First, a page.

A completely new team
Friday is Italsempione’s busiest day of the week, as groupage consignments bound for Algeciras and Morocco set off from Milan, amongst other tasks. Director Valerio Alpini and Daniele Garavaglia, head of the road haulage division, nevertheless took time out to talk to ITJ editor-in-chief Christian Doepgen. How is cooperation deal with Timar, set up in November 2017, coming along? What else is in the pipeline?
Signori Alpini and Garavaglia – what news from Italsempione since 24 November last year?
Alpini: Our new partnership with Timar, which started on that day in 2017, has borne fruit. We’ve successfully implemented new groupage services to Morocco, together with Timar, which was established in 1980 and which is listed on the Moroccan stock exchange.
Garavaglia: Timar runs hubs in Tangier, Marrakesh and Casablanca, amongst other places, with pan-national distribution – as well as all the way into Tunisia – carried out from those gateways.
How do you manage these services?
Alpini: We’re the most important groupage freight provider in Italy for these overland options. We bundle the cargo in our Milan hub on a daily basis.
Garavaglia: The lorries leave Milan for the South of France and Spain every Friday. On Sunday evening they arrive in Algeciras, ready to board the ships for the crossing to Tangier. We deploy two drivers per vehicle in order to be able to offer this schedule.
Are we talking exclusively about overland transport solutions here?
Alpini: No, not exclusively. We also offer our clients connections to Morocco and Tunisia that sail from the port of Genoa on ro-ro vessels.
Looking beyond the Maghreb – what about the situation in the African hinterlands?
Garavaglia: Morocco has been called West Africa’s shopping centre. Many Italian goods that arrive in Morocco proceed from there to Mali, Burkina Faso, Senegal...
What kind of goods are we talking about?
Alpini: Groupage shipments contain anything and everything. I could mention classical Italian export products such as textiles, furniture, leather, as well as electronic equipment, spare parts, machinery...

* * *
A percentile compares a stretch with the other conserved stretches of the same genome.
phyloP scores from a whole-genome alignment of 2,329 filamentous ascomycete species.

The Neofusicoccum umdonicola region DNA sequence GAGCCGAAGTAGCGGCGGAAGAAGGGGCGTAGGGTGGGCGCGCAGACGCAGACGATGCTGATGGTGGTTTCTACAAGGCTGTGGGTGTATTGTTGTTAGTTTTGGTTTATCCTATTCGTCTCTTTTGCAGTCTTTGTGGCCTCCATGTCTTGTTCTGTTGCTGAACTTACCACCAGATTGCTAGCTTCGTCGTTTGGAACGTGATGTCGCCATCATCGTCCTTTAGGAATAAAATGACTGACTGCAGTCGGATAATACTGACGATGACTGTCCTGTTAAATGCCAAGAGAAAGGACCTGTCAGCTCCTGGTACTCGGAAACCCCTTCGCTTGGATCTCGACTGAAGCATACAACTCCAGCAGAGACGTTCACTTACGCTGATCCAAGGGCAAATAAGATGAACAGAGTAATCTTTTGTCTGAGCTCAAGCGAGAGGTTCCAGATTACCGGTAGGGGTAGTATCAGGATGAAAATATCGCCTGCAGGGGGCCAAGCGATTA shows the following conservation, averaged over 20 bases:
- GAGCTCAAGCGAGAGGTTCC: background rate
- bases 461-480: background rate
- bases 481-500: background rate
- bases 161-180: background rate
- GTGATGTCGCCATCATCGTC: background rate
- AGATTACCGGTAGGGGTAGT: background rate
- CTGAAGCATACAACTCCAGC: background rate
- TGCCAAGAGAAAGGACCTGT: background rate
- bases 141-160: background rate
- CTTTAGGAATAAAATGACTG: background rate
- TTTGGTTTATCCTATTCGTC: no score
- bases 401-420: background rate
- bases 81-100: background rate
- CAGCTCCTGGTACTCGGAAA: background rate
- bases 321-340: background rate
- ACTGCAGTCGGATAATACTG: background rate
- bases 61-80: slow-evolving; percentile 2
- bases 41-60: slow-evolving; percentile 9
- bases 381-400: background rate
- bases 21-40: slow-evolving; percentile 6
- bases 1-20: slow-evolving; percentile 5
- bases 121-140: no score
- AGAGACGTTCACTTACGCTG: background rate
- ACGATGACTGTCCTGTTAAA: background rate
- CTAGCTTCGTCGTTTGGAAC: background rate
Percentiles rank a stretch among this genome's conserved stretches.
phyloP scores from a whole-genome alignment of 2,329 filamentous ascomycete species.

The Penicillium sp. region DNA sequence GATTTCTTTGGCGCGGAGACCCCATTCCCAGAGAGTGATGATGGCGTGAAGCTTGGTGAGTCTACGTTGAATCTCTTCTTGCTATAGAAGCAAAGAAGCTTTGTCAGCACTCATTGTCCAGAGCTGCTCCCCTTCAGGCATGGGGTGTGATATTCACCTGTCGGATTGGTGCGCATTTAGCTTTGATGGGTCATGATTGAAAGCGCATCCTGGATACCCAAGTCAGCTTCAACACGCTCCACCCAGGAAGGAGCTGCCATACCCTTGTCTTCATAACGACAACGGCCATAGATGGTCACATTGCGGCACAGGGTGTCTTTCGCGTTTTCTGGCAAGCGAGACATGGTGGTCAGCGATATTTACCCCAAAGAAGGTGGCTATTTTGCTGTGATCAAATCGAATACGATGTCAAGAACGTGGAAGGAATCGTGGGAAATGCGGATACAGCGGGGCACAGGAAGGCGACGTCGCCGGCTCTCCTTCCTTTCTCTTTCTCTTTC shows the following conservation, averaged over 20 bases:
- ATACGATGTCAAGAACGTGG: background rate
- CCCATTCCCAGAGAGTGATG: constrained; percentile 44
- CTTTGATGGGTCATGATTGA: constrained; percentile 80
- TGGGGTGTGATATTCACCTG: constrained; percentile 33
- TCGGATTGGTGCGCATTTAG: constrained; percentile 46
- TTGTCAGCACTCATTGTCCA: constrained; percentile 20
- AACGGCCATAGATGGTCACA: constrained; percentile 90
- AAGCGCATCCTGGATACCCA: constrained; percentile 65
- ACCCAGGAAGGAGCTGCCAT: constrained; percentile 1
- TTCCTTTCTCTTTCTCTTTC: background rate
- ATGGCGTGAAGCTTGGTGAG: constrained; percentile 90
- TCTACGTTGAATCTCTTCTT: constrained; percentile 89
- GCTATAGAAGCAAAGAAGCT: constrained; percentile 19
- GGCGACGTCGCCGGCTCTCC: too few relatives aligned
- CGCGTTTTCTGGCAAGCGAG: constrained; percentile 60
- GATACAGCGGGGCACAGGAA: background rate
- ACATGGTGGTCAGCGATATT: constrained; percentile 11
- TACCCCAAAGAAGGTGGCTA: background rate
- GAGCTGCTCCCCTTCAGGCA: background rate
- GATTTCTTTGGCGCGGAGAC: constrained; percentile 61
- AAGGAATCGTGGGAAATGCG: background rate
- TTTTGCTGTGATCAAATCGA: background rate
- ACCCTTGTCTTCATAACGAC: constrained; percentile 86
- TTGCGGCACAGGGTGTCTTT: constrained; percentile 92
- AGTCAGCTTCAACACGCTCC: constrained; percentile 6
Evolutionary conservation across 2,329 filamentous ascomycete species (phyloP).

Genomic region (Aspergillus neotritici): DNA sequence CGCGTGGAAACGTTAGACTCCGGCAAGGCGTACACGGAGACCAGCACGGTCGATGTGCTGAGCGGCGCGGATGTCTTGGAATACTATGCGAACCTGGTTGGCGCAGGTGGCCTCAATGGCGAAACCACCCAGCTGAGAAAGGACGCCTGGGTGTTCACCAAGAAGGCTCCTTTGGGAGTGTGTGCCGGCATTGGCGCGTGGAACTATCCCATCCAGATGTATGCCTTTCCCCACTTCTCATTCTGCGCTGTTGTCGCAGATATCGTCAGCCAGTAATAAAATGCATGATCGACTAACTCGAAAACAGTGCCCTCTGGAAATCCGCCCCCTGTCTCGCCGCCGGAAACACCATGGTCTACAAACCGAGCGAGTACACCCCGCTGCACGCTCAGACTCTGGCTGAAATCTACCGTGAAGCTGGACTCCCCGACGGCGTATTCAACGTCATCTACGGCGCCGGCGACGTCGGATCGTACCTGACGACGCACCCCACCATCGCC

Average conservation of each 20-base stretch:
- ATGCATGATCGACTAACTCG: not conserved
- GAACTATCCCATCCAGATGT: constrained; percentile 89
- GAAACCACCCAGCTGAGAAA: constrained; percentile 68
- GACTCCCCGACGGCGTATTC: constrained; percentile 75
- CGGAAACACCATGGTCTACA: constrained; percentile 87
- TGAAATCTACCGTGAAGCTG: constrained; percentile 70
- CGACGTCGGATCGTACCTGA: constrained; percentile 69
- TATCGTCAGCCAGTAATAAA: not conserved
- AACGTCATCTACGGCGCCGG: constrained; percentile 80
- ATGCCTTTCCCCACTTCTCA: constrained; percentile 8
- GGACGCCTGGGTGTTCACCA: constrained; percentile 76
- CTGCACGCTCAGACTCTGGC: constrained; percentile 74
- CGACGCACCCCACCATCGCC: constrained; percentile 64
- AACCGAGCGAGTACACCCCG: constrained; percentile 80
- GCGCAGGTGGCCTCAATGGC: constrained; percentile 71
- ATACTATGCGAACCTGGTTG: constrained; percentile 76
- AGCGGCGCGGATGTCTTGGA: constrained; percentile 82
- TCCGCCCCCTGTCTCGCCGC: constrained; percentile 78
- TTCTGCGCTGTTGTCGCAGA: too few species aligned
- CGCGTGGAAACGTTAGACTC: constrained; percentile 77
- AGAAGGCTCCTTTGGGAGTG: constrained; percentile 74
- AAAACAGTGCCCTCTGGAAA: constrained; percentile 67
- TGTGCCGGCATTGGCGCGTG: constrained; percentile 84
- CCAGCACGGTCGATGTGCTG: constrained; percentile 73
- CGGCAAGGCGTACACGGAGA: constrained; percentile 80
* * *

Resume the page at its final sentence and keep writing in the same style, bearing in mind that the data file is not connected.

What is your USP for this traffic?
Garavaglia: Most providers serving the Italy–Morocco route use mainly trans-Mediterranean maritime links. Our overland solutions bring new possibilities into the equation. We make the best of opportunities presented by weekend truck transport options via Spain.
What volume has traffic on this route reached today – and what of the future?
Alpini: We currently dispatch four groupage trucks a week from Milan to Morocco, and two to Tunisia. We’re planning to up these frequencies to six and four lorries respectively by the end of 2018.
What measures have you taken to this end?
Alpini: We established a completely new team here in our offices to manage these groupage services to and from the Maghreb. It looks after marketing in the countries concerned, amongst other things. We’re pretty optimistic – and with reason!
Have you got any other new routes on offer in your portfolio?
Garavaglia: Oh yes. For the past four weeks we’ve been working with our new partner Mainfreight from the Netherlands, a member, as we are, of System Alliance Europe. By handling greater volumes we can afford to offer daily links to and from Milan. Our cooperation with the new partner has started just perfectly.
Alpini: We mustn’t forget to mention Modena either. We now run trucks with groupage shipments to Mainfreight’s cargo centre in ‘s-Heerenberg three times a week.
And beyond that?
Alpini: We recently opened a new service centre in Bozen, in the northern Italian province of South Tyrol. We serve destinations in Austria and Germany from there.
Garavaglia: Last but not least – in November we also expanded our collaboration with the Lauterach-based Austrian enterprise Gebrüder Weiss, extending it into the western state of Vorarlberg. Traffic between Vorarlberg and the Italian region of Lombardy is gaining momentum. The volumes generated on this route also call for the operation of daily connections.